This pilot research study on the impact of menstrual hygiene on girls in school is primarily aimed at the Ministry of Education and Sports and the National Sanitation Working Group.
From June through July 2012, Emory University and UNICEF collaborated in research aimed to understand the range of challenges faced by girls during menstruation in urban Freetown, as well as the determinants of those challenges.
Background: Keeping girls in school offers them protection against early marriage, teen pregnancy, and sexual harms, and enhances social and economic equity. Studies report menstruation exacerbates school-drop out and poor attendance, although evidence is sparse.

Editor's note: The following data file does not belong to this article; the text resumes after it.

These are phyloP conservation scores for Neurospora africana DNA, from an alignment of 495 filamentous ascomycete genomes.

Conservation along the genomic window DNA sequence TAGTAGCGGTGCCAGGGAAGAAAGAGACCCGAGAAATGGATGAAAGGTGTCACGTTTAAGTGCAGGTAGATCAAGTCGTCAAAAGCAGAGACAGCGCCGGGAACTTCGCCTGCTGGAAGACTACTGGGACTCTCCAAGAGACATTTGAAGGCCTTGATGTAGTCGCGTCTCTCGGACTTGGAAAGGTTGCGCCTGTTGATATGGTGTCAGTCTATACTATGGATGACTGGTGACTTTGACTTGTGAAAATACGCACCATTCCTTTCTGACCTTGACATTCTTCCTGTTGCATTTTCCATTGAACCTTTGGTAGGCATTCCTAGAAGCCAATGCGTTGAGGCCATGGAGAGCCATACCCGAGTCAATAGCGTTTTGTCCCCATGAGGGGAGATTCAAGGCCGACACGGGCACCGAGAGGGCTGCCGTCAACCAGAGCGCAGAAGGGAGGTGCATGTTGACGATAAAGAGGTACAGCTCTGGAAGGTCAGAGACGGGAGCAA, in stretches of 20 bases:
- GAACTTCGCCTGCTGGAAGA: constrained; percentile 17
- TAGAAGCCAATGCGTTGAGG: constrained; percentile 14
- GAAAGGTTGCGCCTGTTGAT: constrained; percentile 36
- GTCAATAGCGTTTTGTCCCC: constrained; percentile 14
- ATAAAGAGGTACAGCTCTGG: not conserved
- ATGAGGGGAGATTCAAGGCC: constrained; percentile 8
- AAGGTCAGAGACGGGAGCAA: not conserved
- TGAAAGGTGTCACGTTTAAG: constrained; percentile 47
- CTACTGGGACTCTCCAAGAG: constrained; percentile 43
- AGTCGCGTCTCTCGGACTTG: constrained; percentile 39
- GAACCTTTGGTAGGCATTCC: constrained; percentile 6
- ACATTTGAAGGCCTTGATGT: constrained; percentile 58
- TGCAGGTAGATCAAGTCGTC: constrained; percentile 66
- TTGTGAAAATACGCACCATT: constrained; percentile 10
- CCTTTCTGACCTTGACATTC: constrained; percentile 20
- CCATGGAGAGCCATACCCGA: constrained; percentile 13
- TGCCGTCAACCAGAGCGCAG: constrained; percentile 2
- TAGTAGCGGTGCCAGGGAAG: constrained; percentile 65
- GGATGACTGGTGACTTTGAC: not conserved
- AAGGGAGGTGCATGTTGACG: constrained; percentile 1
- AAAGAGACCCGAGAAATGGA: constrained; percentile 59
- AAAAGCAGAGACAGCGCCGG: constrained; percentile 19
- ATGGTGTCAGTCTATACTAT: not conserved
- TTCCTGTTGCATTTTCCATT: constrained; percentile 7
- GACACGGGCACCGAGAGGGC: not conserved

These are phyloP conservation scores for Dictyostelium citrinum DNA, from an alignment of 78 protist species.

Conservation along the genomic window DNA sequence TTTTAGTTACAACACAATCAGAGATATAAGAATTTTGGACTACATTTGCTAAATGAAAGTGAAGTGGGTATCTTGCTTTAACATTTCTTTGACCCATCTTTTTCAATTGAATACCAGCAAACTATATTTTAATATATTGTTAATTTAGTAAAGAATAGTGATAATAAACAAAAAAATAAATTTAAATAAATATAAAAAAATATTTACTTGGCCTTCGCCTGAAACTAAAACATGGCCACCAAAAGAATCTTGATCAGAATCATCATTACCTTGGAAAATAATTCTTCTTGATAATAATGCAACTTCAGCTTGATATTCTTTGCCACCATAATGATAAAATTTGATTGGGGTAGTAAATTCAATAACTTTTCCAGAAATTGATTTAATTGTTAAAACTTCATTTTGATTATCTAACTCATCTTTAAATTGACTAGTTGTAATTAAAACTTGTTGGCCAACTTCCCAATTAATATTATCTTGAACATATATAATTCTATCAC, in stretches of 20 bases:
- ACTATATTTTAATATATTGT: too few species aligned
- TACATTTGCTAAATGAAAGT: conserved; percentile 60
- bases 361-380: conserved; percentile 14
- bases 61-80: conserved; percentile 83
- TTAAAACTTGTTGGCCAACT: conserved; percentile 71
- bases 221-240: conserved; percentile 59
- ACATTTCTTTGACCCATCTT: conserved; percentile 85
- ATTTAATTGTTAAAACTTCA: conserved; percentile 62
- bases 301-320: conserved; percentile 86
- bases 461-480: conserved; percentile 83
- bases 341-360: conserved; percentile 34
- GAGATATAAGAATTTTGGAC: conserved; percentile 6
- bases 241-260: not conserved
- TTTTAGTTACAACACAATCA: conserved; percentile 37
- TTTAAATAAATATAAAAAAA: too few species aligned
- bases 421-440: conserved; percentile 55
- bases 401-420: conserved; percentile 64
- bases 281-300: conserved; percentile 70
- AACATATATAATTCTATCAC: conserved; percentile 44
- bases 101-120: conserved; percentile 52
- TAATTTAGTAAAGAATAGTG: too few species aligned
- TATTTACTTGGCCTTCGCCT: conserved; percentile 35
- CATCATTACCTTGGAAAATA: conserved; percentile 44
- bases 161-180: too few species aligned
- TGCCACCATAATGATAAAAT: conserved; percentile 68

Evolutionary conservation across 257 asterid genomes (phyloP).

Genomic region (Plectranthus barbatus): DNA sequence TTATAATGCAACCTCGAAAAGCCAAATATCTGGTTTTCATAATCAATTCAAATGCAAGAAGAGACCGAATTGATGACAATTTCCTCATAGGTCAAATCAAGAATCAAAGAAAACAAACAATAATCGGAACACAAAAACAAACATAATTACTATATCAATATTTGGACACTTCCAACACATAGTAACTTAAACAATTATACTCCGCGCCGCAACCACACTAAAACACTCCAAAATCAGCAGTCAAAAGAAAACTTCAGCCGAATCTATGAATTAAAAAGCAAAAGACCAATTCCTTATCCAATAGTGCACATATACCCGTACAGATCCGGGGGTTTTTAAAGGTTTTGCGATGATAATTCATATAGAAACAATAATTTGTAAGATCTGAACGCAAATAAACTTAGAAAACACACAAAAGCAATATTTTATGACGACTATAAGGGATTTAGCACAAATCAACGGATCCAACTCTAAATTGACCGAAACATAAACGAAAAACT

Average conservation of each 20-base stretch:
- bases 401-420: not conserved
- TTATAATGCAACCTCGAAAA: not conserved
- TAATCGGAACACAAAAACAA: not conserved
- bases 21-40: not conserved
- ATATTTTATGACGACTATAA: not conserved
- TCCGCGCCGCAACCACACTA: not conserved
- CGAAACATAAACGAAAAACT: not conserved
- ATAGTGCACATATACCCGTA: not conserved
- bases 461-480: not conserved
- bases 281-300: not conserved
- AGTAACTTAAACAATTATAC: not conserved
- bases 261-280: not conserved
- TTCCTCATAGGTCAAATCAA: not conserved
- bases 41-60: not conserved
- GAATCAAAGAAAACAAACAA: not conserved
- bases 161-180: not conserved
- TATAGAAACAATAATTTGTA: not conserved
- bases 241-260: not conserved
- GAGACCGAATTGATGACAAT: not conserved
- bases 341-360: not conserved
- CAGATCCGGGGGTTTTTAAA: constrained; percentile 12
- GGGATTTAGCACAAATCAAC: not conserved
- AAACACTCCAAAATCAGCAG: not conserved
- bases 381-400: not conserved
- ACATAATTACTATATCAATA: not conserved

The provision of toilets and menstrual supplies appears to be a promising strategy to promote adolescent girls' school attendance and performance in less developed countries.
Background: Increased education of girls in developing contexts is associated with a number of important positive health, social, and economic outcomes for a community.
Background. The onset of menstruation is a landmark event in the life of a young woman. Yet the complications and challenges that can accompany such an event have been understudied, specifically in resource-poor settings.
This booklet has been written to help school girls manage the critical period when they enter adolescence between the ages of 10 and 14. Adolescence is the time during which boys and girls grow from childhood into adulthood and changes take place in their bodies.
Cette brochure sur la santé reproductive des adolescents est le premier d'une série de quatre produite dans le cadre du programme d'orientation, de conseil et de développement de la jeunesse pour l'Afrique. Elle traite de la puberté et du cycle menstruel.
This issue of the journal Waterlines looks at experiences of menstrual hygiene management in schools in a number of countries.